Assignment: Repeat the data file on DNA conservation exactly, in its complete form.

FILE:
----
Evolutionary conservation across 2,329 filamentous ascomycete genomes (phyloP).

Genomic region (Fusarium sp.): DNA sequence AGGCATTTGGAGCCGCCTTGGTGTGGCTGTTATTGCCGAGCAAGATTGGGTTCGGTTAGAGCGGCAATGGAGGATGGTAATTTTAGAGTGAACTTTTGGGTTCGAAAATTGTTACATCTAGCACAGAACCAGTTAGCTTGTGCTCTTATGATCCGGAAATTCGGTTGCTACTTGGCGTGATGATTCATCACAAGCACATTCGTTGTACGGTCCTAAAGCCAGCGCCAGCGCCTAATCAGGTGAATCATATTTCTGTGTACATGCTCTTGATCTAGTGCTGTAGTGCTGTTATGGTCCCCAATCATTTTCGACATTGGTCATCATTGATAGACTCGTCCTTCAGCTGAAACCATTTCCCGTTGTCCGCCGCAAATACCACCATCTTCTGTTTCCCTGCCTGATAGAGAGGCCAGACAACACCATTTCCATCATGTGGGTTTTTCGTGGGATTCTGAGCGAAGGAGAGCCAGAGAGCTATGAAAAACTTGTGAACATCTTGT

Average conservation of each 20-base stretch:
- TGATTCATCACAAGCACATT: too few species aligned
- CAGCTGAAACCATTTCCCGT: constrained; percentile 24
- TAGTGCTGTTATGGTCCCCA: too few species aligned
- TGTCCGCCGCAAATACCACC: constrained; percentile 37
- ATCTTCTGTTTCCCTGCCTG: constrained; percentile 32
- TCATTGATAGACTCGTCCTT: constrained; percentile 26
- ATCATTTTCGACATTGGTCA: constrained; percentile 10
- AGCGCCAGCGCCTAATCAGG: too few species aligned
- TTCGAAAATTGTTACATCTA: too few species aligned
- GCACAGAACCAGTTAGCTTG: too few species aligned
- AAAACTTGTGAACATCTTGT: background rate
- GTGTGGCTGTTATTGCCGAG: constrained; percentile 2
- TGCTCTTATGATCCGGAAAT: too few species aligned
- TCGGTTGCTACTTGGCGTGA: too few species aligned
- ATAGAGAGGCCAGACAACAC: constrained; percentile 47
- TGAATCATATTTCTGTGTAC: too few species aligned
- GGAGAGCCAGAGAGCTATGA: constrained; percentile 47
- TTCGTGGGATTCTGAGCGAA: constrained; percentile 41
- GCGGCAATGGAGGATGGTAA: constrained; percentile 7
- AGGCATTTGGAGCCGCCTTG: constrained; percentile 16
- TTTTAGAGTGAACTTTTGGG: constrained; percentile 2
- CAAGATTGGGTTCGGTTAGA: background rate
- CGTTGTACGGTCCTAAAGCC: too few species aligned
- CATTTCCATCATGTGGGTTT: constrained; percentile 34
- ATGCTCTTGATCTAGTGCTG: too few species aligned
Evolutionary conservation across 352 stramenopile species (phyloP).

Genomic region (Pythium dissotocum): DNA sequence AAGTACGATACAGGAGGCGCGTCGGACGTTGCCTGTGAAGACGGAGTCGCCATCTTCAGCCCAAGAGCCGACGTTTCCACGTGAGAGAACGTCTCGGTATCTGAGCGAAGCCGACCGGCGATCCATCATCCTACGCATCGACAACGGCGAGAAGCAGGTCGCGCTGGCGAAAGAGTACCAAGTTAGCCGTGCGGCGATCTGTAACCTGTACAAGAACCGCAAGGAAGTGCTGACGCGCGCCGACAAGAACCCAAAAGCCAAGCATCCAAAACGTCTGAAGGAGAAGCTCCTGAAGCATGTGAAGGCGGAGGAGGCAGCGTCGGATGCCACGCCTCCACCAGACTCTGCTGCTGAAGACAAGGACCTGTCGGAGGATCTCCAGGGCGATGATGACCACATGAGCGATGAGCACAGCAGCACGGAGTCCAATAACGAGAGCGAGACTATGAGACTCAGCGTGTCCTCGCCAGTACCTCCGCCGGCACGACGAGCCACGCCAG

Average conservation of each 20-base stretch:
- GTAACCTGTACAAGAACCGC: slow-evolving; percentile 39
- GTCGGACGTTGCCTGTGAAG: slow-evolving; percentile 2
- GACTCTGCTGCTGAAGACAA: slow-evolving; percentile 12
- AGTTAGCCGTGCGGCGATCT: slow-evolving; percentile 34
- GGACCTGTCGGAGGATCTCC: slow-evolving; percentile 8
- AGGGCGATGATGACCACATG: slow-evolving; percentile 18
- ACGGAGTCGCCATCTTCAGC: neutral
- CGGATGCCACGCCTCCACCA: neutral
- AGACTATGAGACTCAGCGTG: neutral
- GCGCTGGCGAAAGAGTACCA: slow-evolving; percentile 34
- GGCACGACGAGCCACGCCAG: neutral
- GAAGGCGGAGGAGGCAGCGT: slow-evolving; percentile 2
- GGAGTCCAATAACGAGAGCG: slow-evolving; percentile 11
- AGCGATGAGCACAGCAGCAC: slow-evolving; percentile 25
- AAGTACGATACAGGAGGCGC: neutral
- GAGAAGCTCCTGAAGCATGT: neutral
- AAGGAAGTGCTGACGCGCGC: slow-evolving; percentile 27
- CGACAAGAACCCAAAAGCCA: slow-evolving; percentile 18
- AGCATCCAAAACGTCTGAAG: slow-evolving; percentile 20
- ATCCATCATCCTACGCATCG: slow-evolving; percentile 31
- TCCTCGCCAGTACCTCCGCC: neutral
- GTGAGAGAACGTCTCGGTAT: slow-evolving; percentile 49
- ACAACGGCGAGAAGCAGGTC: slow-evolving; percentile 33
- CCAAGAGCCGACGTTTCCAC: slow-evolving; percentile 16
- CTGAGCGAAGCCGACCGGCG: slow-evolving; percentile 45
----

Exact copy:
Evolutionary conservation across 2,329 filamentous ascomycete genomes (phyloP).

Genomic region (Fusarium sp.): DNA sequence AGGCATTTGGAGCCGCCTTGGTGTGGCTGTTATTGCCGAGCAAGATTGGGTTCGGTTAGAGCGGCAATGGAGGATGGTAATTTTAGAGTGAACTTTTGGGTTCGAAAATTGTTACATCTAGCACAGAACCAGTTAGCTTGTGCTCTTATGATCCGGAAATTCGGTTGCTACTTGGCGTGATGATTCATCACAAGCACATTCGTTGTACGGTCCTAAAGCCAGCGCCAGCGCCTAATCAGGTGAATCATATTTCTGTGTACATGCTCTTGATCTAGTGCTGTAGTGCTGTTATGGTCCCCAATCATTTTCGACATTGGTCATCATTGATAGACTCGTCCTTCAGCTGAAACCATTTCCCGTTGTCCGCCGCAAATACCACCATCTTCTGTTTCCCTGCCTGATAGAGAGGCCAGACAACACCATTTCCATCATGTGGGTTTTTCGTGGGATTCTGAGCGAAGGAGAGCCAGAGAGCTATGAAAAACTTGTGAACATCTTGT

Average conservation of each 20-base stretch:
- TGATTCATCACAAGCACATT: too few species aligned
- CAGCTGAAACCATTTCCCGT: constrained; percentile 24
- TAGTGCTGTTATGGTCCCCA: too few species aligned
- TGTCCGCCGCAAATACCACC: constrained; percentile 37
- ATCTTCTGTTTCCCTGCCTG: constrained; percentile 32
- TCATTGATAGACTCGTCCTT: constrained; percentile 26
- ATCATTTTCGACATTGGTCA: constrained; percentile 10
- AGCGCCAGCGCCTAATCAGG: too few species aligned
- TTCGAAAATTGTTACATCTA: too few species aligned
- GCACAGAACCAGTTAGCTTG: too few species aligned
- AAAACTTGTGAACATCTTGT: background rate
- GTGTGGCTGTTATTGCCGAG: constrained; percentile 2
- TGCTCTTATGATCCGGAAAT: too few species aligned
- TCGGTTGCTACTTGGCGTGA: too few species aligned
- ATAGAGAGGCCAGACAACAC: constrained; percentile 47
- TGAATCATATTTCTGTGTAC: too few species aligned
- GGAGAGCCAGAGAGCTATGA: constrained; percentile 47
- TTCGTGGGATTCTGAGCGAA: constrained; percentile 41
- GCGGCAATGGAGGATGGTAA: constrained; percentile 7
- AGGCATTTGGAGCCGCCTTG: constrained; percentile 16
- TTTTAGAGTGAACTTTTGGG: constrained; percentile 2
- CAAGATTGGGTTCGGTTAGA: background rate
- CGTTGTACGGTCCTAAAGCC: too few species aligned
- CATTTCCATCATGTGGGTTT: constrained; percentile 34
- ATGCTCTTGATCTAGTGCTG: too few species aligned
Evolutionary conservation across 352 stramenopile species (phyloP).

Genomic region (Pythium dissotocum): DNA sequence AAGTACGATACAGGAGGCGCGTCGGACGTTGCCTGTGAAGACGGAGTCGCCATCTTCAGCCCAAGAGCCGACGTTTCCACGTGAGAGAACGTCTCGGTATCTGAGCGAAGCCGACCGGCGATCCATCATCCTACGCATCGACAACGGCGAGAAGCAGGTCGCGCTGGCGAAAGAGTACCAAGTTAGCCGTGCGGCGATCTGTAACCTGTACAAGAACCGCAAGGAAGTGCTGACGCGCGCCGACAAGAACCCAAAAGCCAAGCATCCAAAACGTCTGAAGGAGAAGCTCCTGAAGCATGTGAAGGCGGAGGAGGCAGCGTCGGATGCCACGCCTCCACCAGACTCTGCTGCTGAAGACAAGGACCTGTCGGAGGATCTCCAGGGCGATGATGACCACATGAGCGATGAGCACAGCAGCACGGAGTCCAATAACGAGAGCGAGACTATGAGACTCAGCGTGTCCTCGCCAGTACCTCCGCCGGCACGACGAGCCACGCCAG

Average conservation of each 20-base stretch:
- GTAACCTGTACAAGAACCGC: slow-evolving; percentile 39
- GTCGGACGTTGCCTGTGAAG: slow-evolving; percentile 2
- GACTCTGCTGCTGAAGACAA: slow-evolving; percentile 12
- AGTTAGCCGTGCGGCGATCT: slow-evolving; percentile 34
- GGACCTGTCGGAGGATCTCC: slow-evolving; percentile 8
- AGGGCGATGATGACCACATG: slow-evolving; percentile 18
- ACGGAGTCGCCATCTTCAGC: neutral
- CGGATGCCACGCCTCCACCA: neutral
- AGACTATGAGACTCAGCGTG: neutral
- GCGCTGGCGAAAGAGTACCA: slow-evolving; percentile 34
- GGCACGACGAGCCACGCCAG: neutral
- GAAGGCGGAGGAGGCAGCGT: slow-evolving; percentile 2
- GGAGTCCAATAACGAGAGCG: slow-evolving; percentile 11
- AGCGATGAGCACAGCAGCAC: slow-evolving; percentile 25
- AAGTACGATACAGGAGGCGC: neutral
- GAGAAGCTCCTGAAGCATGT: neutral
- AAGGAAGTGCTGACGCGCGC: slow-evolving; percentile 27
- CGACAAGAACCCAAAAGCCA: slow-evolving; percentile 18
- AGCATCCAAAACGTCTGAAG: slow-evolving; percentile 20
- ATCCATCATCCTACGCATCG: slow-evolving; percentile 31
- TCCTCGCCAGTACCTCCGCC: neutral
- GTGAGAGAACGTCTCGGTAT: slow-evolving; percentile 49
- ACAACGGCGAGAAGCAGGTC: slow-evolving; percentile 33
- CCAAGAGCCGACGTTTCCAC: slow-evolving; percentile 16
- CTGAGCGAAGCCGACCGGCG: slow-evolving; percentile 45